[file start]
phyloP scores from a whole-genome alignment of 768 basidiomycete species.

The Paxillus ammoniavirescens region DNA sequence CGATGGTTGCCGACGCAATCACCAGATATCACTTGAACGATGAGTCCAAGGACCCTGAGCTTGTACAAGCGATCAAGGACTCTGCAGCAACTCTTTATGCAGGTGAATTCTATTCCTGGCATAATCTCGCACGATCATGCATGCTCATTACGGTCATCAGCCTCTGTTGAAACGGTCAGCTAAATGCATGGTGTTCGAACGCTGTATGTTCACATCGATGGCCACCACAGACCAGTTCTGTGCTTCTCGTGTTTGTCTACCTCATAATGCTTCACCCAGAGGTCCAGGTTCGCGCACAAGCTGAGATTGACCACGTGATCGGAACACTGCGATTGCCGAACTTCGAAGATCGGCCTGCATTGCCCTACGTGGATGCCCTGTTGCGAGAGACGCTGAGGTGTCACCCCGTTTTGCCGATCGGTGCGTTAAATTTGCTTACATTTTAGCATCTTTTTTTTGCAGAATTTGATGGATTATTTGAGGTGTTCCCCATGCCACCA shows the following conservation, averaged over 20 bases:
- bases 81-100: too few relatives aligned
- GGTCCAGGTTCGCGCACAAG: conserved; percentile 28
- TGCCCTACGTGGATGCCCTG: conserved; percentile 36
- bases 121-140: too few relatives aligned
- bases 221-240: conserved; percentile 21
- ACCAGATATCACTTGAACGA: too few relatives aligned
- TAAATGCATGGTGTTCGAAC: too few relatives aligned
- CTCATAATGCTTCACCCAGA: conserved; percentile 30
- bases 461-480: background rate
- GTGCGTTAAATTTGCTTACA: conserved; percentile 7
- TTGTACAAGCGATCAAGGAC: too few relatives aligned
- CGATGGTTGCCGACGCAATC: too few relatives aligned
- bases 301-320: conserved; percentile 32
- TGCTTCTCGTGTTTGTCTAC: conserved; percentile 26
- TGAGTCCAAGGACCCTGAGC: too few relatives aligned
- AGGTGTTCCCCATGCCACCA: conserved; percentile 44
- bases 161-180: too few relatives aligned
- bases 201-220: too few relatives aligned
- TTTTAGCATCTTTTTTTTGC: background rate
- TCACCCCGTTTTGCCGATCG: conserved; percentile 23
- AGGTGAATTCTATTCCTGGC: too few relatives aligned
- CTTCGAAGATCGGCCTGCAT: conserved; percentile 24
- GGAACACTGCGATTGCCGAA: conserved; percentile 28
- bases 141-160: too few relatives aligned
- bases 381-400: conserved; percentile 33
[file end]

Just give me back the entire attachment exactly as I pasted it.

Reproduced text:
phyloP scores from a whole-genome alignment of 768 basidiomycete species.

The Paxillus ammoniavirescens region DNA sequence CGATGGTTGCCGACGCAATCACCAGATATCACTTGAACGATGAGTCCAAGGACCCTGAGCTTGTACAAGCGATCAAGGACTCTGCAGCAACTCTTTATGCAGGTGAATTCTATTCCTGGCATAATCTCGCACGATCATGCATGCTCATTACGGTCATCAGCCTCTGTTGAAACGGTCAGCTAAATGCATGGTGTTCGAACGCTGTATGTTCACATCGATGGCCACCACAGACCAGTTCTGTGCTTCTCGTGTTTGTCTACCTCATAATGCTTCACCCAGAGGTCCAGGTTCGCGCACAAGCTGAGATTGACCACGTGATCGGAACACTGCGATTGCCGAACTTCGAAGATCGGCCTGCATTGCCCTACGTGGATGCCCTGTTGCGAGAGACGCTGAGGTGTCACCCCGTTTTGCCGATCGGTGCGTTAAATTTGCTTACATTTTAGCATCTTTTTTTTGCAGAATTTGATGGATTATTTGAGGTGTTCCCCATGCCACCA shows the following conservation, averaged over 20 bases:
- bases 81-100: too few relatives aligned
- GGTCCAGGTTCGCGCACAAG: conserved; percentile 28
- TGCCCTACGTGGATGCCCTG: conserved; percentile 36
- bases 121-140: too few relatives aligned
- bases 221-240: conserved; percentile 21
- ACCAGATATCACTTGAACGA: too few relatives aligned
- TAAATGCATGGTGTTCGAAC: too few relatives aligned
- CTCATAATGCTTCACCCAGA: conserved; percentile 30
- bases 461-480: background rate
- GTGCGTTAAATTTGCTTACA: conserved; percentile 7
- TTGTACAAGCGATCAAGGAC: too few relatives aligned
- CGATGGTTGCCGACGCAATC: too few relatives aligned
- bases 301-320: conserved; percentile 32
- TGCTTCTCGTGTTTGTCTAC: conserved; percentile 26
- TGAGTCCAAGGACCCTGAGC: too few relatives aligned
- AGGTGTTCCCCATGCCACCA: conserved; percentile 44
- bases 161-180: too few relatives aligned
- bases 201-220: too few relatives aligned
- TTTTAGCATCTTTTTTTTGC: background rate
- TCACCCCGTTTTGCCGATCG: conserved; percentile 23
- AGGTGAATTCTATTCCTGGC: too few relatives aligned
- CTTCGAAGATCGGCCTGCAT: conserved; percentile 24
- GGAACACTGCGATTGCCGAA: conserved; percentile 28
- bases 141-160: too few relatives aligned
- bases 381-400: conserved; percentile 33